Catholic women have told Pope Francis that his new encyclical Fratelli tutti is “a step in the right direction” on inclusion in the Church, “but a step too small”.
– Nun: encyclical “calls for more solidarity and cooperation” but “lacks this already in the title”
“My conclusion: yes, this Pope has something to say, he dares to take a step in the right direction, but this step is too small for me”, 34-year-old German nun Sister Philippa Haase wrote October 15 in the Zeit newspaper, in an article on Fratelli tutti also published on the website of the Catholic Women’s Council.
Haase – who said she has always admired this Pope as “an advocate of the poor in the Roman pomp of the Church” – wrote that “the latest encyclical shows a Pope who does not mince his words and clearly denounces abuses. Here he brings the fresh wind that I so long for in the Church”.
However, the nun lamented the title of the Pope’s new text – Fratelli tutti, which literally translates as “Brothers all” – and the focus in the document on androcentric “fraternity”, both of which by definition exclude women.
“Of course Fratelli tutti is meant [to be] inclusive. But let’s be honest: In 2020, [is it] not be possible for the Church to choose a title that does not need to be explained?”, Haase asked, referring to Vatican attempts to defend the encyclical as gender inclusive.
“It seems as if the sisters are not mentioned here out of good Catholic tradition”, the nun lamented, decrying other past experiences she has had of being “fobbed off with a ‘you know what I mean'”.
“The situation is particularly explosive”, the sister warned, given that Fratelli tutti “calls for more solidarity and cooperation” but “lacks this already in the title”.
Haase observed that if the Church were to cast off its “patriarchal hardenings” and “oppose all kinds of discrimination” even and especially within itself, perhaps its message would finally “get through”. “It would change the world”, the nun insisted, in a powerful plea for true Catholic gender justice.
– Academic: “No woman is included in the almost 300 footnotes” of ‘Brothers all’
Also in the Zeit newspaper, 32-year-old research fellow at the University of Vienna Judith Klaiber launched a stinging attack on the “ideology of patriarchy” present in the Church that also underpins Fratelli tutti.
“Many commentators have rightly pointed out that no woman is included in the almost 300 footnotes” of the encyclical, Klaiber wrote, observing too that in the document the image of women “is characterised by vulnerability and weakness”.
The academic noted that the Pope calls for equal rights in society for both women and men, but lamented that that rhetoric sounds “hollow and brittle” in the absence of gender equality in the Church.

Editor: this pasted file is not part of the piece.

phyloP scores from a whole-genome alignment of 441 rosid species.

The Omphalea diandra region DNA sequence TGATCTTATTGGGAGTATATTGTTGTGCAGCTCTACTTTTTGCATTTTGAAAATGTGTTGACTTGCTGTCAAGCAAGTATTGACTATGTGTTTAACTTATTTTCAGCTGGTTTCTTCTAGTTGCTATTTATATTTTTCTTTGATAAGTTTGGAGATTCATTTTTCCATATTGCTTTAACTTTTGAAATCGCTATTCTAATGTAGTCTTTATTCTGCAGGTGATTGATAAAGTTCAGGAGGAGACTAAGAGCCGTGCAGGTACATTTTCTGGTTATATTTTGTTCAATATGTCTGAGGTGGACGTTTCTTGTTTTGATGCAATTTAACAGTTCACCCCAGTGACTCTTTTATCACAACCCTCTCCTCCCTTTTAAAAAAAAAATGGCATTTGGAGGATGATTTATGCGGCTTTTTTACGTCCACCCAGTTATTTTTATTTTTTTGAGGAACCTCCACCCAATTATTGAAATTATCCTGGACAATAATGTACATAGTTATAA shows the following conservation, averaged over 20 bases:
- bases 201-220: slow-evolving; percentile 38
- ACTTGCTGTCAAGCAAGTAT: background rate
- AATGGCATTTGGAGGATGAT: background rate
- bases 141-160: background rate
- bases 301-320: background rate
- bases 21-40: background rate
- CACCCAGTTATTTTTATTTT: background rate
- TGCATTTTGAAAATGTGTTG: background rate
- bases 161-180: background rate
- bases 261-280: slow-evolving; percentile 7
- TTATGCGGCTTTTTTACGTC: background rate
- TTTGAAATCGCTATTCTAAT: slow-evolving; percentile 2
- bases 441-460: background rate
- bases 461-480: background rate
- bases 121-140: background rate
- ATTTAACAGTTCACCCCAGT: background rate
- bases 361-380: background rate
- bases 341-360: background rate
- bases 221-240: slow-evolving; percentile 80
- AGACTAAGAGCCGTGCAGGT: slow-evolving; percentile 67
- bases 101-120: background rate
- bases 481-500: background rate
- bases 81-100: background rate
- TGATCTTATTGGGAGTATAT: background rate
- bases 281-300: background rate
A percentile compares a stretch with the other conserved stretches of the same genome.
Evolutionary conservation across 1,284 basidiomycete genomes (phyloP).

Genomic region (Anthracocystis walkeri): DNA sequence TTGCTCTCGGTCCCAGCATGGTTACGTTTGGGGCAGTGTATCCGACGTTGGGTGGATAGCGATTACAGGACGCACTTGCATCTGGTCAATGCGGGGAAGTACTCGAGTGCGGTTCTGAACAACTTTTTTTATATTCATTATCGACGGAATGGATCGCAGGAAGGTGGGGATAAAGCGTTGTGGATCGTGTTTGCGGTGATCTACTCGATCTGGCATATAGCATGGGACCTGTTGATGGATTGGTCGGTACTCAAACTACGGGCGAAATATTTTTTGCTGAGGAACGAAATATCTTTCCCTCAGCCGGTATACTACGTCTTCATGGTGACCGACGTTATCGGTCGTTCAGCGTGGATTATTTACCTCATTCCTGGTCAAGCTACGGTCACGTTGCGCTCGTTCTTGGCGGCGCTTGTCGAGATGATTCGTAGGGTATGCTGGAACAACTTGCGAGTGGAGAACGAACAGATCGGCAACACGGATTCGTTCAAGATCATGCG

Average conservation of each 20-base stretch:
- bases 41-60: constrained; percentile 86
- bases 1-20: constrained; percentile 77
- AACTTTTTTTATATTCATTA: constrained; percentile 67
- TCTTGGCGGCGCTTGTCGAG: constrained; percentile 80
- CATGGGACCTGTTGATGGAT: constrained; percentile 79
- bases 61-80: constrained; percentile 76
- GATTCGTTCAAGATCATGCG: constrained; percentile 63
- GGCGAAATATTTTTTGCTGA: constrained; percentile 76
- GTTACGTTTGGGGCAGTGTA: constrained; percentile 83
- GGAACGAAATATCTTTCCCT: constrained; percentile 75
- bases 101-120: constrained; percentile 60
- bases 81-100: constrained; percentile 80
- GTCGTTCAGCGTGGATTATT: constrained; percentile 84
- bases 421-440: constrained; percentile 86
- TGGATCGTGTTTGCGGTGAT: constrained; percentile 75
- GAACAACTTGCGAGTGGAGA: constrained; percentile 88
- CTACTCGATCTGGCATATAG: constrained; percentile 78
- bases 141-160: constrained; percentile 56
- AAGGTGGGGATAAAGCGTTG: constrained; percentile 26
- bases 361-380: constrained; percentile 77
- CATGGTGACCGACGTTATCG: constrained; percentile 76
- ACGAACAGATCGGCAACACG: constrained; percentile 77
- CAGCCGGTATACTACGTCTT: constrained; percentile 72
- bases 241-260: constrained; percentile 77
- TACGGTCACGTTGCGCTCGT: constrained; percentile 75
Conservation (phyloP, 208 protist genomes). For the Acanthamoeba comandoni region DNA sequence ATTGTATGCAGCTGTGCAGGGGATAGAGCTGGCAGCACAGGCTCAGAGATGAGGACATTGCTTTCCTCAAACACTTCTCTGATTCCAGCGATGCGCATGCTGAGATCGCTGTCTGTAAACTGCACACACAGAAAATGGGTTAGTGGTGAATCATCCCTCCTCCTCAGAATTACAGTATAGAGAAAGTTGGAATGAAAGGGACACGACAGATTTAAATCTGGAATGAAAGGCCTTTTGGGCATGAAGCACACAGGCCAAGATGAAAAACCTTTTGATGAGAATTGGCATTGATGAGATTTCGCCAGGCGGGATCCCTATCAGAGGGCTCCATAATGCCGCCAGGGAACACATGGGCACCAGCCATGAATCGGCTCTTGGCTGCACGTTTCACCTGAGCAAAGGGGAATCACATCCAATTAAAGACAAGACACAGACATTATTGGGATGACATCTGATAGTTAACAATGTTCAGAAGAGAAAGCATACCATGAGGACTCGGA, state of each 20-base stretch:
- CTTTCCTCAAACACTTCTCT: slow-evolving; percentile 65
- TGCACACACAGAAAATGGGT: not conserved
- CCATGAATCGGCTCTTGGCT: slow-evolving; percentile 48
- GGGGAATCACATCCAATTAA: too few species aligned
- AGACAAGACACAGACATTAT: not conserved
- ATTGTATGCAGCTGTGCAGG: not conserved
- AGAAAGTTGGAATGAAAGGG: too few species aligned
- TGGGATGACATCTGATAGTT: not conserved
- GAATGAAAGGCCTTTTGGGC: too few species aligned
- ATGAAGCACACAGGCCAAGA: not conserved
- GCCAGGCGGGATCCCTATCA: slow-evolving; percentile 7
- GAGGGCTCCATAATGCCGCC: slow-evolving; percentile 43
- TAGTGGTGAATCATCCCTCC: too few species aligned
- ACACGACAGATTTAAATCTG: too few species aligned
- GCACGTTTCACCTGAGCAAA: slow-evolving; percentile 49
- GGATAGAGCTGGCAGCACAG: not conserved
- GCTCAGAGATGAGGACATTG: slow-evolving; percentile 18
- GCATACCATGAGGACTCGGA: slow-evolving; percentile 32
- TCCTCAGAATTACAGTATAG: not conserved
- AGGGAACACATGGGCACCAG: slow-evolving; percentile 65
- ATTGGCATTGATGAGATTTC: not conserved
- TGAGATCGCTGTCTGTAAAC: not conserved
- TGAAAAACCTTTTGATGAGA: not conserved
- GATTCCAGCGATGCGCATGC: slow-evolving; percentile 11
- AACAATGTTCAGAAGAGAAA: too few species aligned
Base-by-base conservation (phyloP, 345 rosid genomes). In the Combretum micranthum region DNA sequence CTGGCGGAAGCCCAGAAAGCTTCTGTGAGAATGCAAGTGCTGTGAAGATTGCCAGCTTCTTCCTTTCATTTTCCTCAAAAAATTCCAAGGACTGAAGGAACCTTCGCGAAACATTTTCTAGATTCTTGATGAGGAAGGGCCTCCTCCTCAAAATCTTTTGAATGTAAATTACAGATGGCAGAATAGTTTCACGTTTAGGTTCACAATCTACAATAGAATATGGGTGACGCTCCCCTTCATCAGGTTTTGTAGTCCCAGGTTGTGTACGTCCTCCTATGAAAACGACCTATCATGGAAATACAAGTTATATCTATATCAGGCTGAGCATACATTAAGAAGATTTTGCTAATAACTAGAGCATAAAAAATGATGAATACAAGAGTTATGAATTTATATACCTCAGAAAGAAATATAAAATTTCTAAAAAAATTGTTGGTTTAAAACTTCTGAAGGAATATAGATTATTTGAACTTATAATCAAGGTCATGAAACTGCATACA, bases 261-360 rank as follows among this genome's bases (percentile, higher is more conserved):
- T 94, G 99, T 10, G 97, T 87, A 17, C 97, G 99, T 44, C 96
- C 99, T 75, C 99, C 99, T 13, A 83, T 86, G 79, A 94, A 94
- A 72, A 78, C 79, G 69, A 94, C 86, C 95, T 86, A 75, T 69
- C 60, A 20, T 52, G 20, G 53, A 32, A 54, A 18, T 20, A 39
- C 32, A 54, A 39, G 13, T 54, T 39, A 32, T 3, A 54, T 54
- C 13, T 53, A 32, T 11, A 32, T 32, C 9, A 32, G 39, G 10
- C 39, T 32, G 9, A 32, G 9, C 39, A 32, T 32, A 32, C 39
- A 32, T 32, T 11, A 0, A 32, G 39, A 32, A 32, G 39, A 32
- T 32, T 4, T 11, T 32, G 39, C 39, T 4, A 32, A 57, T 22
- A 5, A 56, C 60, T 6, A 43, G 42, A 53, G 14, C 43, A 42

Klaiber said she appreciated the Pope’s “clear words” in Fratelli tutti on the ‘economy that kills’, and likewise his insistence on the need for interreligious peace work and a commitment to help our neighbours.
“I am grateful for the rejection of just war and the death penalty; also because they show how wonderful transforming teaching can be when the will is there”, the academic said.
But she noted something she would appreciate even more: “I would really be listening if the Pope were to say: ‘Sisters and brothers, we have wronged women'”.
– President of German Catholic Rural Youth Movement: Pope should have mentioned implications for ministry of equality of women and men
Another reflection in Zeit on Fratelli tutti came from the federal president of the Catholic Rural Youth Movement in Germany, 27-year-old Daniela Ordowski.
“How can the Catholic Church speak out for human rights and the equal dignity of all people, and then let these demands bounce off its own church walls?”, Ordowski asked, also regretting the missed opportunity to denounce gender discrimination in the new encyclical.
“The Pope should have mentioned the equal dignity and value of women and men, and the consequences this has for tasks and ministries in the Church – emphasising the need to limit power within the Church, and thereby to regain credibility”, the young German Catholic explained.
One final response published in Zeit to Fratelli tutti was penned by Johanna Beck, a 37-year-old literary scholar and theologian in training from Stuttgart.
Beck wrote: “I wish I could rave at this point about Fratelli tutti – an encyclical in which Francis acts as an advocate for the weak, the marginalised and the wounded, advocates aid to refugees and women’s rights and calls for friendly inter-religious dialogue”, and also “speaks out against racism, nationalism, populism and discrimination, and repeatedly puts human dignity at the centre of his message”.
“However, I cannot”, Beck continued, “because the discrepancies between the papal word and Catholic reality force themselves upon me too much”.
“While on paper the Pope stands up for women’s rights, in the Catholic Church women are discriminated against and, on top of that, they are made linguistically invisible by the problematic choice of the title of the encyclical (but paternalistically pointed out that they should feel that they are included)”, Beck lamented.
“While the Pope is writing against the social exclusion of certain groups, the Church continues to exclude” women, LGBTIQ+ people, divorced and remarried couples, victims of abuse and members of other historically marginalised collectives, the scholar decried.
Beck concluded by quoting words of the Pope in Fratelli tutti (70) back at the pontiff: “There are only two kinds of people: those who care for someone who is hurting and those who pass by”. On true inclusion in the Church, “it is the moment of truth”, Beck insisted.